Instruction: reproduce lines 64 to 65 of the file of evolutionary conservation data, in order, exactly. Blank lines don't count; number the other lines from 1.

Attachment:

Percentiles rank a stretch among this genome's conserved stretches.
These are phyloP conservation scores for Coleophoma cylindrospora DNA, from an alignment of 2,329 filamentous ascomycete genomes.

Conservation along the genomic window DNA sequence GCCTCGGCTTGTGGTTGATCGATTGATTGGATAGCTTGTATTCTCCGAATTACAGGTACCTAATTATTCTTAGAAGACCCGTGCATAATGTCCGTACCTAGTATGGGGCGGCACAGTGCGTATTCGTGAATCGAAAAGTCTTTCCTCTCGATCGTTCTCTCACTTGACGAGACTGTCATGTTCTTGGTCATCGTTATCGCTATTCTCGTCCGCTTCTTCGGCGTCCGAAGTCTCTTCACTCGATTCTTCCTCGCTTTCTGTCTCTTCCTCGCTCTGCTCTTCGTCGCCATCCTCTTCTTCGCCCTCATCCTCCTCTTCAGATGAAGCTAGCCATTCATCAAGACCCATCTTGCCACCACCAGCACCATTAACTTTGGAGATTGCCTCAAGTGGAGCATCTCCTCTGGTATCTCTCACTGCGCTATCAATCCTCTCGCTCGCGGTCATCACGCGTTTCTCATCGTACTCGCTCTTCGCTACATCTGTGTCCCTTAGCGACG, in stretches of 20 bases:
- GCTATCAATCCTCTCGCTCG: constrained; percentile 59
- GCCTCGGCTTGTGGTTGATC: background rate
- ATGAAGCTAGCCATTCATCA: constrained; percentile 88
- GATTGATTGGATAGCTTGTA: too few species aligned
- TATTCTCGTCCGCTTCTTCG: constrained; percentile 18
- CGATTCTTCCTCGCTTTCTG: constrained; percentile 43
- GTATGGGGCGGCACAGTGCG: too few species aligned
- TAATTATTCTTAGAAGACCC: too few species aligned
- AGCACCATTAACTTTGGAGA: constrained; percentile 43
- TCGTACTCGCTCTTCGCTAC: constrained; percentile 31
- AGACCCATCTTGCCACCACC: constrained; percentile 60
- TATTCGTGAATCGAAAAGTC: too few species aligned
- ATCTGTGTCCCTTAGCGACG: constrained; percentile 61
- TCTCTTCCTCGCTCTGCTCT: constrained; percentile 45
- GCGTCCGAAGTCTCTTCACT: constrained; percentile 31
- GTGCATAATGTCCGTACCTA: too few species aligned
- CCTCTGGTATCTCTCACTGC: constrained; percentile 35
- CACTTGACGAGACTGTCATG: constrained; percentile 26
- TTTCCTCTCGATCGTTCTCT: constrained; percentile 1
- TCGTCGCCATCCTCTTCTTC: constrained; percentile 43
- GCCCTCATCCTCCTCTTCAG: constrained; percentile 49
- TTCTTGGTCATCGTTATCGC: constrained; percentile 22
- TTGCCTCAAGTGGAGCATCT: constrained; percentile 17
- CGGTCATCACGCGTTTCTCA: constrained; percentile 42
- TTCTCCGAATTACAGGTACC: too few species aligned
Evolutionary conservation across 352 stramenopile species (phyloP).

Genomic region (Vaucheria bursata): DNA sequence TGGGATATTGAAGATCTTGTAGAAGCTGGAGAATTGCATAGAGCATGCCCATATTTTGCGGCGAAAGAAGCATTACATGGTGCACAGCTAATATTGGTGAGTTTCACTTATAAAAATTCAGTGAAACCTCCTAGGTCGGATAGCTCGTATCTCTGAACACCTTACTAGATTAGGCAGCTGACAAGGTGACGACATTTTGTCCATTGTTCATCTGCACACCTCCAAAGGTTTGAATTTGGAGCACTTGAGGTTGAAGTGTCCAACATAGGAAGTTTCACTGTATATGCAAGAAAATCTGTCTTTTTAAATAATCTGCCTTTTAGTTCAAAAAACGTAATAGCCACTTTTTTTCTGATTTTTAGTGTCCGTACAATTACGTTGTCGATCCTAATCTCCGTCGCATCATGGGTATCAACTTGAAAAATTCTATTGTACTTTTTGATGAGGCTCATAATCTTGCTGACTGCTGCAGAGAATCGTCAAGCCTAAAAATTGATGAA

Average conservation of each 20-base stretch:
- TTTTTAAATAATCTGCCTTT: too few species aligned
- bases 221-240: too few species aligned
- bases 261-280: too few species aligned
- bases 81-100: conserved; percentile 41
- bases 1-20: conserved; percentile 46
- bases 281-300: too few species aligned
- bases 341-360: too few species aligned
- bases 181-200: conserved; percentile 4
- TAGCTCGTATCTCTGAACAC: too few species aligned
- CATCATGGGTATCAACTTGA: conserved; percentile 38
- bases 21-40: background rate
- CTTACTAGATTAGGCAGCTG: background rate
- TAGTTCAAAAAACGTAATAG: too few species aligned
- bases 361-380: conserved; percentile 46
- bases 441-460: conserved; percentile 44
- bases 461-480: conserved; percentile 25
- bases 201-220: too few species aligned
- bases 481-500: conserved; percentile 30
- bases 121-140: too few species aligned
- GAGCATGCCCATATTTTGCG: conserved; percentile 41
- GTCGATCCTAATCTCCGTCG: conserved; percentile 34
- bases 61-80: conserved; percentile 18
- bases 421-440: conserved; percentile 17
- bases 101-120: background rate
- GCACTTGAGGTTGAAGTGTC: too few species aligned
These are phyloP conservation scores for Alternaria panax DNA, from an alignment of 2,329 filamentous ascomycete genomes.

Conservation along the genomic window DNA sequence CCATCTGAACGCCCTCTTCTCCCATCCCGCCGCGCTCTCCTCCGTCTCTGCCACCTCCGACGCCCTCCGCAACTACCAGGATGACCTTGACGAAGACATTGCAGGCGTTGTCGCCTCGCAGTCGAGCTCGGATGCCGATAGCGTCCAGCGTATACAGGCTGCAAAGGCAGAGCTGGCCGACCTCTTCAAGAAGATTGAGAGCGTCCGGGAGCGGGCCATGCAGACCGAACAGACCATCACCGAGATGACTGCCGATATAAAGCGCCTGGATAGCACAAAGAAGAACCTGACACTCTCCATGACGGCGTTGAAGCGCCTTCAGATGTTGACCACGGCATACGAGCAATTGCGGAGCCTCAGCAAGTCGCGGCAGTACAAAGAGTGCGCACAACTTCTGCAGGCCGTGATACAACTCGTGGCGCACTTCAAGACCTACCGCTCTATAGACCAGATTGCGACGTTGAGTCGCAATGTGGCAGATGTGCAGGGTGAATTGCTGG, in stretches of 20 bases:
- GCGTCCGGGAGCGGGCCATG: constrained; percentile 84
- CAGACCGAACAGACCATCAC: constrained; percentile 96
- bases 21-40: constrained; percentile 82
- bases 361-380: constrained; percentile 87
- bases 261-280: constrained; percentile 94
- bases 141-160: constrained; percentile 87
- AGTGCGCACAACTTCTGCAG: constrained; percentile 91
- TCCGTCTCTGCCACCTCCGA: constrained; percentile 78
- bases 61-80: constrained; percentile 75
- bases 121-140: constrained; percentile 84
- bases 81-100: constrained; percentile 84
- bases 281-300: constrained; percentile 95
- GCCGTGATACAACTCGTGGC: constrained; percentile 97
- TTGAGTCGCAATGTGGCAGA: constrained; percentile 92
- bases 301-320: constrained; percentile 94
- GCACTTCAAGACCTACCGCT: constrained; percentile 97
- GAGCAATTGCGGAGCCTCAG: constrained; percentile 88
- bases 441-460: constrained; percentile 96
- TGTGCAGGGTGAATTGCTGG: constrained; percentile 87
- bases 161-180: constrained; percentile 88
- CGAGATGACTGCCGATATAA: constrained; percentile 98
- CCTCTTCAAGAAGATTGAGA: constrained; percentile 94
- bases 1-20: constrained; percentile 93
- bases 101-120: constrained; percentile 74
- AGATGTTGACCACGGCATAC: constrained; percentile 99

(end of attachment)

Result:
- bases 141-160: constrained; percentile 87
- AGTGCGCACAACTTCTGCAG: constrained; percentile 91